By Brendan Boyle
The 32-year-old Harris press in the basement of the Daily Dispatch building in Caxton Street ran for the last time on 29 March. Since then, the newspaper has been printed on Avusa’s recently refurbished and expanded Port Elizabeth press and trucked through to East London in the early hours of every morning.
The transition has not been without hitches, but the combined efforts of the various departments involved have produced a new rhythm, with earlier deadlines ensuring the paper goes to press in time and innovative distribution plans ensuring, after a few teething troubles, that it gets to readers on time. The change has been momentous for Dispatch staff and was adopted only after numerous alternatives had been thoroughly explored.
The old East London press had reached the end of its life and would have had to be replaced at a price the newspaper could not afford. Printing in Port Elizabeth means a considerable saving on the printing cost, combined with better quality and, for the first time in the history of the Dispatch, full colour throughout.
The switch is part of a 20-year strategy crafted by our holding company, Avusa, to ensure that this 140-year-old newspaper, which has never missed a scheduled publication day, lives on as an independent title serving the specific needs of East London and the eastern region of the Eastern Cape. I hope this means that the Daily Dispatch will be coming to your door when East London marks its bicentennial on 11 January 2048.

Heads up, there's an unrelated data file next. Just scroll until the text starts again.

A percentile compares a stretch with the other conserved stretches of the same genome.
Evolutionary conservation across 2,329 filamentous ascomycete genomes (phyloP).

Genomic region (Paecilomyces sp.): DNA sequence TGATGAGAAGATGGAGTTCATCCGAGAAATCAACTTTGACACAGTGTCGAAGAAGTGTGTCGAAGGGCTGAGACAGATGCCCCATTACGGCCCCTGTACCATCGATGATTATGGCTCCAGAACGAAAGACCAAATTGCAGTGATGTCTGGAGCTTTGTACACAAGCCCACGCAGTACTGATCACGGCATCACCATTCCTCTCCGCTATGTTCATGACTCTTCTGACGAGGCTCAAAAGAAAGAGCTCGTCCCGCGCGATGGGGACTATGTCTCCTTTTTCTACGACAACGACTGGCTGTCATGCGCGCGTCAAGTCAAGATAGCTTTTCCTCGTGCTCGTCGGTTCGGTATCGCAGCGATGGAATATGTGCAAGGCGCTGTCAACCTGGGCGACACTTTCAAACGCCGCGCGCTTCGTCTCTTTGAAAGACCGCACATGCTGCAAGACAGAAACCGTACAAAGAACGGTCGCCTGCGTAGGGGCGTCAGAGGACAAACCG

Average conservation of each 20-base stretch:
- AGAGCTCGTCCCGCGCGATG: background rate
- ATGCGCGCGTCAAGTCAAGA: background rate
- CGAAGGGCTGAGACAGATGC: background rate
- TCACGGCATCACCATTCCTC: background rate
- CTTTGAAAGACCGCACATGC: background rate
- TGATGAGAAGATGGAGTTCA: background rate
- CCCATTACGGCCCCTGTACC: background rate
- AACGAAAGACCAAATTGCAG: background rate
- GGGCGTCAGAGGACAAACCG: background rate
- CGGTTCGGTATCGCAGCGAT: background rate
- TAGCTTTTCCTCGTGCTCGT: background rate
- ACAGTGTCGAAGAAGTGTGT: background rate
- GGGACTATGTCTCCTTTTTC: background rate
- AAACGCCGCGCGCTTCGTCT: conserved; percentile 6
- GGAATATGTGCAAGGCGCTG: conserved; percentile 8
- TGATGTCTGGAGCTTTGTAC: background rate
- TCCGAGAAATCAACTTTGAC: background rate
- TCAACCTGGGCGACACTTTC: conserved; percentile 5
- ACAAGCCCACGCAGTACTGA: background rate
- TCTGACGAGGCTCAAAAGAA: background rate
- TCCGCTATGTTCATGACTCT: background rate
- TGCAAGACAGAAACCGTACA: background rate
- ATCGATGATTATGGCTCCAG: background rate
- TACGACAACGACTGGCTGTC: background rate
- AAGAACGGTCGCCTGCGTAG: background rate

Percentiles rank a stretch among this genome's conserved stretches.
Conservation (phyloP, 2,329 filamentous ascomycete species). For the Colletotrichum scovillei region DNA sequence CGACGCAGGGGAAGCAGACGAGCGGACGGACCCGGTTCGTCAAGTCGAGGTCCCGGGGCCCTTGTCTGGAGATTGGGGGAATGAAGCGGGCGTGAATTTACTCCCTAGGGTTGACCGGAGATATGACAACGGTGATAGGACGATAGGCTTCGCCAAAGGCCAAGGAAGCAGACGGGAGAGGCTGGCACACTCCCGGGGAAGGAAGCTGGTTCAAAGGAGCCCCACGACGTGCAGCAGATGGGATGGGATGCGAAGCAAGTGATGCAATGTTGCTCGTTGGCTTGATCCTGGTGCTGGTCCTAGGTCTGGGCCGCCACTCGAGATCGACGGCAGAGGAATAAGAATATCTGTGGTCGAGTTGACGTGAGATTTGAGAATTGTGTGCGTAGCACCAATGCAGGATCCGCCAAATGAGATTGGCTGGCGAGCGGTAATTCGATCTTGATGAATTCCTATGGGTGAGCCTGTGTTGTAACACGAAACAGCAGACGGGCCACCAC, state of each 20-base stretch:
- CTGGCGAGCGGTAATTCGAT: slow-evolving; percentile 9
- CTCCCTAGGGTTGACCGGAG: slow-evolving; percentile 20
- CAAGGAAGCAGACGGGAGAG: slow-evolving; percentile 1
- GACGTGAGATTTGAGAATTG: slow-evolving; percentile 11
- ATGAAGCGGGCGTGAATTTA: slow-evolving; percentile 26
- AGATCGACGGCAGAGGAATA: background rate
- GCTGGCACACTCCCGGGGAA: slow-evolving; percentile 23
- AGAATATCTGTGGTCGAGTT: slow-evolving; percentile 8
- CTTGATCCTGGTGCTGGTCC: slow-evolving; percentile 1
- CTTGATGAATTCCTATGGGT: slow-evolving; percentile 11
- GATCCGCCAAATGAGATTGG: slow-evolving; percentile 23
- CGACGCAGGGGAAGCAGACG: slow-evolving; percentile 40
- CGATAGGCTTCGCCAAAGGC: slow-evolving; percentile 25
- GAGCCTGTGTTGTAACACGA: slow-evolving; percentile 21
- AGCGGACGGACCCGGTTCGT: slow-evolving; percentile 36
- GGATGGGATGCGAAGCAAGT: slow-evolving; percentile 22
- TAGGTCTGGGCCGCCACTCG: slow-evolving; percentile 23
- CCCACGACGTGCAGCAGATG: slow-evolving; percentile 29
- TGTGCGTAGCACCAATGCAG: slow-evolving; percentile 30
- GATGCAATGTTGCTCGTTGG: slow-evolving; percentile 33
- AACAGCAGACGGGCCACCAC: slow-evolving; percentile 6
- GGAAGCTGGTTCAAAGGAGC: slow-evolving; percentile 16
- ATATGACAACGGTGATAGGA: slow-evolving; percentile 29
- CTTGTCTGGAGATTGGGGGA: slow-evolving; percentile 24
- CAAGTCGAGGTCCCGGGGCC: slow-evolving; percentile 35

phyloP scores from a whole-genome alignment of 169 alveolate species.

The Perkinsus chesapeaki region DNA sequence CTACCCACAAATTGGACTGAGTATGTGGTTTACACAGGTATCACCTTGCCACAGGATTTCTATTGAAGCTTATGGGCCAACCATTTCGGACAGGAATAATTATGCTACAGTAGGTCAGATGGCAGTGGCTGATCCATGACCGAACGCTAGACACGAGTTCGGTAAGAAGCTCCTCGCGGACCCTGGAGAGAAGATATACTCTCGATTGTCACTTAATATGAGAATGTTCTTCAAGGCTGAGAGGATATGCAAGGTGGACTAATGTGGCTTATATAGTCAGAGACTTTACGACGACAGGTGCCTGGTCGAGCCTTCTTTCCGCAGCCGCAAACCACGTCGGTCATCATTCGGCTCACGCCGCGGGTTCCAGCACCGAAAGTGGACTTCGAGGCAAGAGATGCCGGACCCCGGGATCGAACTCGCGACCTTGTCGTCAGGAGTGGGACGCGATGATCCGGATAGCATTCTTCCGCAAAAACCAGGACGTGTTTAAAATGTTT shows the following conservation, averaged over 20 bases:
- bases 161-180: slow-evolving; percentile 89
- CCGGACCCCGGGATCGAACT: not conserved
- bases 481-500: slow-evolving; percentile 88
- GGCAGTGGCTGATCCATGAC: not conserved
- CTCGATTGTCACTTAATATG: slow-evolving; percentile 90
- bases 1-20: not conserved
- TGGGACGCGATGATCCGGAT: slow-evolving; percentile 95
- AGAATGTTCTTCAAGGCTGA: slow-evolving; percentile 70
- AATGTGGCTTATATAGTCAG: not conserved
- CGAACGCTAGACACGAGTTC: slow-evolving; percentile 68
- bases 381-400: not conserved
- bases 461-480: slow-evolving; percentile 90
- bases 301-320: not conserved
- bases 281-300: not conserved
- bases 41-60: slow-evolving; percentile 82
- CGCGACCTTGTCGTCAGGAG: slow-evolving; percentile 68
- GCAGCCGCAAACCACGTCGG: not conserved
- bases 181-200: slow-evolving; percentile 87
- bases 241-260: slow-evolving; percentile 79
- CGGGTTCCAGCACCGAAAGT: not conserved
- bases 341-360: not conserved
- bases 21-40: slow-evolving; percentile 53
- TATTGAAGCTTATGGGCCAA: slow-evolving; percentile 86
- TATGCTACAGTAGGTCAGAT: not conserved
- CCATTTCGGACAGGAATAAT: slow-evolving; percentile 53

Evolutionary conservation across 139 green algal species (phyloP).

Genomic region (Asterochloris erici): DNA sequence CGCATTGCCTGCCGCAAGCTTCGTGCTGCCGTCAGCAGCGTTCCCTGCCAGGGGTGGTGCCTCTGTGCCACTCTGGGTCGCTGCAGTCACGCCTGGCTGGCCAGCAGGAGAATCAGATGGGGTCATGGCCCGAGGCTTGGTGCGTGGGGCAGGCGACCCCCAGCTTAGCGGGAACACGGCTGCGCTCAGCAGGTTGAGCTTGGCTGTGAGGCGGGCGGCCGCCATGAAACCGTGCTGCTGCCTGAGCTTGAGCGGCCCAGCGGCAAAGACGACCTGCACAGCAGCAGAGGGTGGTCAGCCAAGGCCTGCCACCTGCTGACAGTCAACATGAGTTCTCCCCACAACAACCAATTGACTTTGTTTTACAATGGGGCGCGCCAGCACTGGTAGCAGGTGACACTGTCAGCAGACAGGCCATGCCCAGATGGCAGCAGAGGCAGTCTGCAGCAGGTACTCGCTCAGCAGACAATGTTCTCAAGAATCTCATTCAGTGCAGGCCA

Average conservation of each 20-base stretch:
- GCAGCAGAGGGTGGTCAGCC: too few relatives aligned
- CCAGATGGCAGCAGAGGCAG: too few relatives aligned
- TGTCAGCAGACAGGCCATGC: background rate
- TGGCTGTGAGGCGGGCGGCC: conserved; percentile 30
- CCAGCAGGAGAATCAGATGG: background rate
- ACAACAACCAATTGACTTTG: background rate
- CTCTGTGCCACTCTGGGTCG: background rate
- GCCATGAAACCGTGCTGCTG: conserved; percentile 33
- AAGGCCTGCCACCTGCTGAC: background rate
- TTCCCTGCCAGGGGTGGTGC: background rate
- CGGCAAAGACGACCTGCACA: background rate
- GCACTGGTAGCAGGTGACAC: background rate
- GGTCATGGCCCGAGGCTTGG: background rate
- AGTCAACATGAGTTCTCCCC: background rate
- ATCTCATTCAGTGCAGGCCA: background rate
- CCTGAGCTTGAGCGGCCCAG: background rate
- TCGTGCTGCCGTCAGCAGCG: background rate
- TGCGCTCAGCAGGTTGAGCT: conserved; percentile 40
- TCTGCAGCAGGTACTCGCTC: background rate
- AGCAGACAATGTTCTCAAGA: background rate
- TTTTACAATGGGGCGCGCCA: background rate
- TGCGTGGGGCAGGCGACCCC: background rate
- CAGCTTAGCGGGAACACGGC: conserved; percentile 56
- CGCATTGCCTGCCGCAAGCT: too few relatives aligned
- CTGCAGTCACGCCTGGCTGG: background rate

Going to print earlier, as the Dispatch now does, has meant a complete rethink of the content that has kept its readers and advertisers loyal since 1872. But in a world of increasingly commoditised news, readers in East London as much as elsewhere are looking for the background, context and meaning of the events they learn about on TV and radio as well as online on their computers, tablets and smartphones. That’s what the small and very hard-working Daily Dispatch editorial team will be focusing on in the years ahead.
A new emphasis on local business news, a concentration on governance alongside our already celebrated coverage of Eastern Cape politics, a revamped DispatchOnline web offering, more local news and features, better use of pictures and graphics, and innovations intended to increase the conversation between the paper and its readers are some of the initiatives being developed.
Splitting production into two editions has meant we can focus content more closely to the interests of the different inland and coastal circulation areas. We plan to get better at bringing you the news you need alongside a more attractive package of leisure reading from books to food, health and travel. For advertisers, the paper is noticeably crisper, the reproduction is cleaner and photographs reproduce better than ever before.
Explaining his apparently counter-intuitive decision to buy up 62 smaller daily and weekly newspapers in the United States recently, Warren Buffett , whose uncannily successful investments have earned him the title of the Oracle of Omaha, said: “In towns and cities where there is a strong sense of community, there is no more important institution than the local paper. The many locales served by the newspapers we are acquiring fall firmly in this mould.” So does the Daily Dispatch, so watch this space. We’re not going anywhere but up.
Brendan Boyle is the editor of the Daily Dispatch.